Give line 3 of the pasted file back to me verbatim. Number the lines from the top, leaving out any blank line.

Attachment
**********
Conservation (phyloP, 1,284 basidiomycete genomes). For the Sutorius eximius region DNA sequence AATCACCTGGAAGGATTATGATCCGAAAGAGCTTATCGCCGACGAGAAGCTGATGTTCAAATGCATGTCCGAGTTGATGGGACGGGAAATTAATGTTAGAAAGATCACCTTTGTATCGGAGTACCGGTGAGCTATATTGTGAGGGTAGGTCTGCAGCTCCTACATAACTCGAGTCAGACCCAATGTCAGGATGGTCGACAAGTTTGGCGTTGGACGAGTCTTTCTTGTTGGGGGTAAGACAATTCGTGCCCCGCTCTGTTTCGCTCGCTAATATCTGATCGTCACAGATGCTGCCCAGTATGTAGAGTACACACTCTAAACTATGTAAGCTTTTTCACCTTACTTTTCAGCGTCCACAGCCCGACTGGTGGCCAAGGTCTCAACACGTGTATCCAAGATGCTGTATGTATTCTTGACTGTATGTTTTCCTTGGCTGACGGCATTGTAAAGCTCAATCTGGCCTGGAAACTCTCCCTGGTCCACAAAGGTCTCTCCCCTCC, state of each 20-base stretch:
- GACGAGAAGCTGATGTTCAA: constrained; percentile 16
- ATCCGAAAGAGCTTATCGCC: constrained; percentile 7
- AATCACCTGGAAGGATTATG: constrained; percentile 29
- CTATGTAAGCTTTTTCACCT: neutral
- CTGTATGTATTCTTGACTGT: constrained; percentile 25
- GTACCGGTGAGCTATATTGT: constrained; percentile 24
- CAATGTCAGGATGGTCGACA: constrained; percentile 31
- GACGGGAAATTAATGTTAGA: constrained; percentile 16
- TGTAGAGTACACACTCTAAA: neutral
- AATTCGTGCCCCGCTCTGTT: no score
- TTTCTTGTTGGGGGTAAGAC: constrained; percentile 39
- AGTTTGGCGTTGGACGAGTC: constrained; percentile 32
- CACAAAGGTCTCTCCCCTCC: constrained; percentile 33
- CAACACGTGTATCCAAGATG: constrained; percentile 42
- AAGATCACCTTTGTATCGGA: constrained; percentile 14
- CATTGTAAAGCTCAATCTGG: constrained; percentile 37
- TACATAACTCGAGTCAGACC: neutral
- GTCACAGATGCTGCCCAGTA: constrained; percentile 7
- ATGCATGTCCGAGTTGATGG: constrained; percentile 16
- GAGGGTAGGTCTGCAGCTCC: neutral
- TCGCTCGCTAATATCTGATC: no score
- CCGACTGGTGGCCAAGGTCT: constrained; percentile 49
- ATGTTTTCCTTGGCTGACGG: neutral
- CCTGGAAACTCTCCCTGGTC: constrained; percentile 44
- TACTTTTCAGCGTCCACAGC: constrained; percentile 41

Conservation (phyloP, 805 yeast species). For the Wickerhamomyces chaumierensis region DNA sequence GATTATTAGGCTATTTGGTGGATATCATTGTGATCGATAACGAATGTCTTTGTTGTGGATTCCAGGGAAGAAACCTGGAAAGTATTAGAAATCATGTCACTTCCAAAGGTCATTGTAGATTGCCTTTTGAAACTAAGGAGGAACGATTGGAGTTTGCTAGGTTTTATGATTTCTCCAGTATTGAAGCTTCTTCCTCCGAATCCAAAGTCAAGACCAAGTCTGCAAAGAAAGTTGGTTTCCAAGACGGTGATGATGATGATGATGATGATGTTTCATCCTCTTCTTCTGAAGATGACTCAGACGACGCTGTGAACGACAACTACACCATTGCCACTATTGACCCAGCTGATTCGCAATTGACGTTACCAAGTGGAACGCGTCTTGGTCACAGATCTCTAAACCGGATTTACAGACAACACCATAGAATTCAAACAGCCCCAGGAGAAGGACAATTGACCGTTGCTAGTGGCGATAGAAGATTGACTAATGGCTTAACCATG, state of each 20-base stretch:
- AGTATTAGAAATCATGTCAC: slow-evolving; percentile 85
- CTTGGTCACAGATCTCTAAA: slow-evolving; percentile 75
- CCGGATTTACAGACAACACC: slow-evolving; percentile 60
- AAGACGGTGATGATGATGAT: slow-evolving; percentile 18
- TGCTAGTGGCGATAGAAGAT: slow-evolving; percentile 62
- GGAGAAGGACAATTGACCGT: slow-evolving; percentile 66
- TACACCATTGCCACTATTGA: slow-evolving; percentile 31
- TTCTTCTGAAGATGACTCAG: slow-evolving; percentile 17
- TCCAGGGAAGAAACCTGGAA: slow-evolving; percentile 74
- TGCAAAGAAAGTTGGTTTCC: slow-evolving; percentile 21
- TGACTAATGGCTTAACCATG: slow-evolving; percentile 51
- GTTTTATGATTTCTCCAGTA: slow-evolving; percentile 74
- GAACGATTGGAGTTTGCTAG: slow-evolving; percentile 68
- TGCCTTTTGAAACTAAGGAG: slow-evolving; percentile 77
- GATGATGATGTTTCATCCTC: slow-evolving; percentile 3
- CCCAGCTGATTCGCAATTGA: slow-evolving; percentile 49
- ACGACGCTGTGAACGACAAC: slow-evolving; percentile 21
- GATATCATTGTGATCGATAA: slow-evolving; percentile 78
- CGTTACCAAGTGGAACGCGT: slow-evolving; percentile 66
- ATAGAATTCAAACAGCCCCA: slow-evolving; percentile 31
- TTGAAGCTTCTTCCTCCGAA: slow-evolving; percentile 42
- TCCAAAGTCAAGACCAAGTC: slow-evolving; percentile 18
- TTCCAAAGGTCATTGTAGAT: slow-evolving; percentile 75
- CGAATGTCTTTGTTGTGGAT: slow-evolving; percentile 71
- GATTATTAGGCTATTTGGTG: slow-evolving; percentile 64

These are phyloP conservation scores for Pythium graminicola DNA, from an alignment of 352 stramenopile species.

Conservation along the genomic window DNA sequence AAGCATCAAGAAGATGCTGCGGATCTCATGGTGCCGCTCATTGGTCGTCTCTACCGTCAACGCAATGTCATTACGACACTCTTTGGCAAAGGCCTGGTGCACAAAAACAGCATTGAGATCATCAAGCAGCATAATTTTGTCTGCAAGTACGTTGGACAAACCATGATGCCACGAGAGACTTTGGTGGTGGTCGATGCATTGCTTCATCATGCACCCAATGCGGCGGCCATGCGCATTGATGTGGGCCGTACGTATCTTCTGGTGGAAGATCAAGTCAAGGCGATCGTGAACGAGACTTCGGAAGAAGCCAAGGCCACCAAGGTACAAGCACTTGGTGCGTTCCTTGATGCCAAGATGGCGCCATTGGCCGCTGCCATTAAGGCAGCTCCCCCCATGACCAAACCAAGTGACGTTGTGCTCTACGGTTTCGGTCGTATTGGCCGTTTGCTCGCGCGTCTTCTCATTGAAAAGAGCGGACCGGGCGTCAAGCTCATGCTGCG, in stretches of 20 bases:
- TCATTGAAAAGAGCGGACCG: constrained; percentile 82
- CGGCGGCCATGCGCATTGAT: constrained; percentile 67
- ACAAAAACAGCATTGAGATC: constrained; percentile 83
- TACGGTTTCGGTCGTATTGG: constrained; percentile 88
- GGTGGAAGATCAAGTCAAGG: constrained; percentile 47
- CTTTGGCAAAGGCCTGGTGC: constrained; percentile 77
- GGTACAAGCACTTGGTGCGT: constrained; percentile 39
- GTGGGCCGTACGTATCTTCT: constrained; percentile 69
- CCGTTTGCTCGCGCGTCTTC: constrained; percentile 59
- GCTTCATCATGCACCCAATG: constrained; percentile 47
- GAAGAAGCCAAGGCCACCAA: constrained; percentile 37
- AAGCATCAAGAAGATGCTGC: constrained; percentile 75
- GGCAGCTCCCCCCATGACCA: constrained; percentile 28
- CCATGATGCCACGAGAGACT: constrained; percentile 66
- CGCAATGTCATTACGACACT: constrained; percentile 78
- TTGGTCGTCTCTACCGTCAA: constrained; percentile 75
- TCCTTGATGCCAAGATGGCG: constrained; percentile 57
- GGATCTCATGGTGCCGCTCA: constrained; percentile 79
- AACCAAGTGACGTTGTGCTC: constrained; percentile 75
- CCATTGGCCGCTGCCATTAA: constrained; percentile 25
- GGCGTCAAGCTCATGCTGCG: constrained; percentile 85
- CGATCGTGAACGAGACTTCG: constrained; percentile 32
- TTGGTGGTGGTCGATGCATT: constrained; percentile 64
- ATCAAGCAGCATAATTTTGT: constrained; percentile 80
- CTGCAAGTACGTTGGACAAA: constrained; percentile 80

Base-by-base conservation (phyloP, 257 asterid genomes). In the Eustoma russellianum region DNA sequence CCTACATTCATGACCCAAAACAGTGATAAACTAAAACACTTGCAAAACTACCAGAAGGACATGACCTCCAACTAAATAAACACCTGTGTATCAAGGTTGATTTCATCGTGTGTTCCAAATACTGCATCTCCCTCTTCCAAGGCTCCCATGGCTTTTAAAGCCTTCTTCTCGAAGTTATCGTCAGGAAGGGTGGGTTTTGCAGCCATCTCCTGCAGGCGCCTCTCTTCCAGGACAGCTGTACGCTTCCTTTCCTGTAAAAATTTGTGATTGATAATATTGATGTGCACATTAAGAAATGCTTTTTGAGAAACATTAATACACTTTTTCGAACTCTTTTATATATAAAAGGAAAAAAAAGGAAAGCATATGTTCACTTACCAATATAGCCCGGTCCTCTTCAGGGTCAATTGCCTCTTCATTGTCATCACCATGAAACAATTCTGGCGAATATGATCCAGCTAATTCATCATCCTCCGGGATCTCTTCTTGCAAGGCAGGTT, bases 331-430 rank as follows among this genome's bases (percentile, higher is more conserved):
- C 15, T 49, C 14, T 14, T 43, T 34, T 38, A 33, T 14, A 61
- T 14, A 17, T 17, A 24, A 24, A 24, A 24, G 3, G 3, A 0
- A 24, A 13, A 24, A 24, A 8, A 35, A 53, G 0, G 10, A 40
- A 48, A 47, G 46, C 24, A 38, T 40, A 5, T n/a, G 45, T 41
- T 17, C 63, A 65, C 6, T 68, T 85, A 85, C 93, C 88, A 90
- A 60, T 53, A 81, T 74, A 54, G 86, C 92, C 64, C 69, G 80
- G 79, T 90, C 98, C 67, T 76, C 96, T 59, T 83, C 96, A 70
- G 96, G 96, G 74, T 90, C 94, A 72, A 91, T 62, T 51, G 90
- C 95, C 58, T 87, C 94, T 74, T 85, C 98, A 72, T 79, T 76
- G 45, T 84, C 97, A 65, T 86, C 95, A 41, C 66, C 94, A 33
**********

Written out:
- ATCCGAAAGAGCTTATCGCC: constrained; percentile 7